Marie Jayasekera

Photo of Marie Jayasekera

My research is on free will and human agency in the early modern period. I am interested in how thinkers conceive of the will, activity, and freedom, and the general move in the period away from traditional conceptions of the will as the locus of freedom and agency. My work also investigates how God, the natural order, our own emotional and deliberative processes, and sociocultural factors are understood to be threats to human freedom or constraints on the exercise of human agency. I seek to understand thinkers' views within their intellectual contexts and in relation to current-day views.

My main current research project explores the use of experience in arguments about the nature of free will. Mention of experience in discussions of free will is widespread during the early modern period. Thinkers with widely differing philosophical commitments draw significantly on experience to support their claims about the nature of human freedom, while others question whether experience can tell us anything beyond what introspection reveals — that is, what we feel or believe. I address three main questions. First, what do early modern philosophers mean when they talk about experiences related to freedom? Are they all using the term ‘experience’ in the same way? Second, which experiences do they identify as relevant for understanding the metaphysical nature of free will? And, lastly, what role does experience play in their discussions — for instance, are they using experience to justify their claims about free will or for some other purpose? Exploring the role of experience in arguments about free will in the early modern period, I suggest, has important implications for recent research on the phenomenology of agency.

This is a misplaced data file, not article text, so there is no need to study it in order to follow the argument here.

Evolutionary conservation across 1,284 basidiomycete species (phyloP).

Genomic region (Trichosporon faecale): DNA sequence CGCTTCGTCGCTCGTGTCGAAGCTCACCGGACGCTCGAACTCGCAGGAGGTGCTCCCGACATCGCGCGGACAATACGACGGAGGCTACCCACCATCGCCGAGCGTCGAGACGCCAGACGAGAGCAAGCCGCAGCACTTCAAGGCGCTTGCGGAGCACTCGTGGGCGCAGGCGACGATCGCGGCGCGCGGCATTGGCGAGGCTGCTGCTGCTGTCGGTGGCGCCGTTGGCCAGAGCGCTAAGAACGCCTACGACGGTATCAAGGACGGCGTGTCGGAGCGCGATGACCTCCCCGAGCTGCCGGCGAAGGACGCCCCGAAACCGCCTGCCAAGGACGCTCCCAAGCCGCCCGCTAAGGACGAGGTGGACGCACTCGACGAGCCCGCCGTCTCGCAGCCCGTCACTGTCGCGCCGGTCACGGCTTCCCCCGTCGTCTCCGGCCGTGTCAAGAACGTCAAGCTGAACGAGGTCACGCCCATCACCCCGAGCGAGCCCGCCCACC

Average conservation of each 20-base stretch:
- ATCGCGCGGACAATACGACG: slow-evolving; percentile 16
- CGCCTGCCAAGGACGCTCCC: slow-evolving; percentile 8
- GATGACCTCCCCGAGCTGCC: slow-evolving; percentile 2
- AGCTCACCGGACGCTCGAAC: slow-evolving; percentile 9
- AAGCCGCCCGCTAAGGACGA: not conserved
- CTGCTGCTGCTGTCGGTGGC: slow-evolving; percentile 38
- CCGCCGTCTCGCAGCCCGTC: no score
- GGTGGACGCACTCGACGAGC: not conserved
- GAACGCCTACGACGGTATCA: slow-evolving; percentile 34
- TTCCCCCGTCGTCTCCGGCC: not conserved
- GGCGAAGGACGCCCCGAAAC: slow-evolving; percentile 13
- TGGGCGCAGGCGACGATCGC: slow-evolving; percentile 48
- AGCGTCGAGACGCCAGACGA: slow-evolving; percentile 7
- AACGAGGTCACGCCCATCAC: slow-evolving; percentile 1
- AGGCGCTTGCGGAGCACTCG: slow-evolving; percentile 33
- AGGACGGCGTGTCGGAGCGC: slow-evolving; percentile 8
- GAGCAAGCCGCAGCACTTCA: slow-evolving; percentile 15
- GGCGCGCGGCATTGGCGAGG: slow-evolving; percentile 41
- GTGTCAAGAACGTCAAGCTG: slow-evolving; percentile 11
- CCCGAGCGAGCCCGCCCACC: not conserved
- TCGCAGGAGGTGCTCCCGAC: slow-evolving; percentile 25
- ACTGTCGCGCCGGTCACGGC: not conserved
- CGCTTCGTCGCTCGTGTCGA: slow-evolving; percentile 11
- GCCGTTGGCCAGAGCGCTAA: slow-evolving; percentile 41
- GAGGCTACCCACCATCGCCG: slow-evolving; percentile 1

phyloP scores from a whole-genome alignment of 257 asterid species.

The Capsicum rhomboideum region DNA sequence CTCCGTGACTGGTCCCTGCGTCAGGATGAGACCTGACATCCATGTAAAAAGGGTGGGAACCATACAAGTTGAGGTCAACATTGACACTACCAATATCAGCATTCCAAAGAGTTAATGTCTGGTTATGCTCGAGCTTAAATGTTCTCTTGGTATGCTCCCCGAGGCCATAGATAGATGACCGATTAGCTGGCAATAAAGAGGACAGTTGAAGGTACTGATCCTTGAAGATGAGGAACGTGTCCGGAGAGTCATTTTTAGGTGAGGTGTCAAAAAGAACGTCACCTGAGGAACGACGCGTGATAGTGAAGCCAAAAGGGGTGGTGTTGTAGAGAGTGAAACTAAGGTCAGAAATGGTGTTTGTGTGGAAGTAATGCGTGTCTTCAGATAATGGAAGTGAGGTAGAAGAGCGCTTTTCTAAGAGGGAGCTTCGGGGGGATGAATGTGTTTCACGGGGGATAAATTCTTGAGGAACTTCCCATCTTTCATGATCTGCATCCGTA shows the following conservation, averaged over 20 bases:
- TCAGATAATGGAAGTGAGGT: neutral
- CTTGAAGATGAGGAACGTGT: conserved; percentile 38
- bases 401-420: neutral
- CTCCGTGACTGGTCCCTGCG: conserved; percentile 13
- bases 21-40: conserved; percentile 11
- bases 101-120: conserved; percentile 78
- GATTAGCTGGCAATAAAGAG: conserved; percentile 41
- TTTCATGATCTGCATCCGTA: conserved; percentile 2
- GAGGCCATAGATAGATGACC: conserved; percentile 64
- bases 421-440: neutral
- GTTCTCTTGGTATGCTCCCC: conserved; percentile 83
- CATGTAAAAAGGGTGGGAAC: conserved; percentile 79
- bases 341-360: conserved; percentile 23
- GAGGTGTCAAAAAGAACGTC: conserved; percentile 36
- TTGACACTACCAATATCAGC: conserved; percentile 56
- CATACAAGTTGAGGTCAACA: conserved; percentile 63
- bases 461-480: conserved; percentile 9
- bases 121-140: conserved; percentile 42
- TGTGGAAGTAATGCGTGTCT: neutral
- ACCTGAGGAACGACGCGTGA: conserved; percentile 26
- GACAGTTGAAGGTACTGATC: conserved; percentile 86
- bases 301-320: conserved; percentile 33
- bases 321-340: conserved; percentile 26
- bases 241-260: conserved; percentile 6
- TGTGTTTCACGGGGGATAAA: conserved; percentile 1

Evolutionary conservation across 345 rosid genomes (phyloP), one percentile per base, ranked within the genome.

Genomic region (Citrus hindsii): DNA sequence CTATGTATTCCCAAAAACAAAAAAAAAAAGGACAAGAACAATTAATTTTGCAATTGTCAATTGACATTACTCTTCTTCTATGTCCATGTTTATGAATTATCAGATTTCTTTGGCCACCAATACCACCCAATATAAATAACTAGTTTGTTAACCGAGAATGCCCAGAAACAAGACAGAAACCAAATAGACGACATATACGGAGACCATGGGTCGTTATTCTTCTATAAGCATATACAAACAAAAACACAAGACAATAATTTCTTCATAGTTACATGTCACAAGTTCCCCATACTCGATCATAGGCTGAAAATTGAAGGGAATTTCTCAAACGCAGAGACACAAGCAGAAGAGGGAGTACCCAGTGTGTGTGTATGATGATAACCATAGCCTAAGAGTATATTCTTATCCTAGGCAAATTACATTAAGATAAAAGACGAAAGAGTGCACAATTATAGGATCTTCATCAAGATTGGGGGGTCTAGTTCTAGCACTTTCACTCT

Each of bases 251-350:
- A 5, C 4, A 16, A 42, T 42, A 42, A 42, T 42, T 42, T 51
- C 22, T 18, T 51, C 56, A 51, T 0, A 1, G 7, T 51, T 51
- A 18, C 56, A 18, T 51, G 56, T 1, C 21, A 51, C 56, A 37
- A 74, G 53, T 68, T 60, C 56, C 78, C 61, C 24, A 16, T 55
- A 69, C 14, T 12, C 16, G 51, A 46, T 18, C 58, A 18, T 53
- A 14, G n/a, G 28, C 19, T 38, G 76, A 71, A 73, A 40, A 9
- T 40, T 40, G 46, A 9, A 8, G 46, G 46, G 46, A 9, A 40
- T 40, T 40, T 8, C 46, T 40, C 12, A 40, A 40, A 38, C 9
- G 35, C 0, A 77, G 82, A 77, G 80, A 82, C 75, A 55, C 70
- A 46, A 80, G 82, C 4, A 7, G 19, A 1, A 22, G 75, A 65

In Progress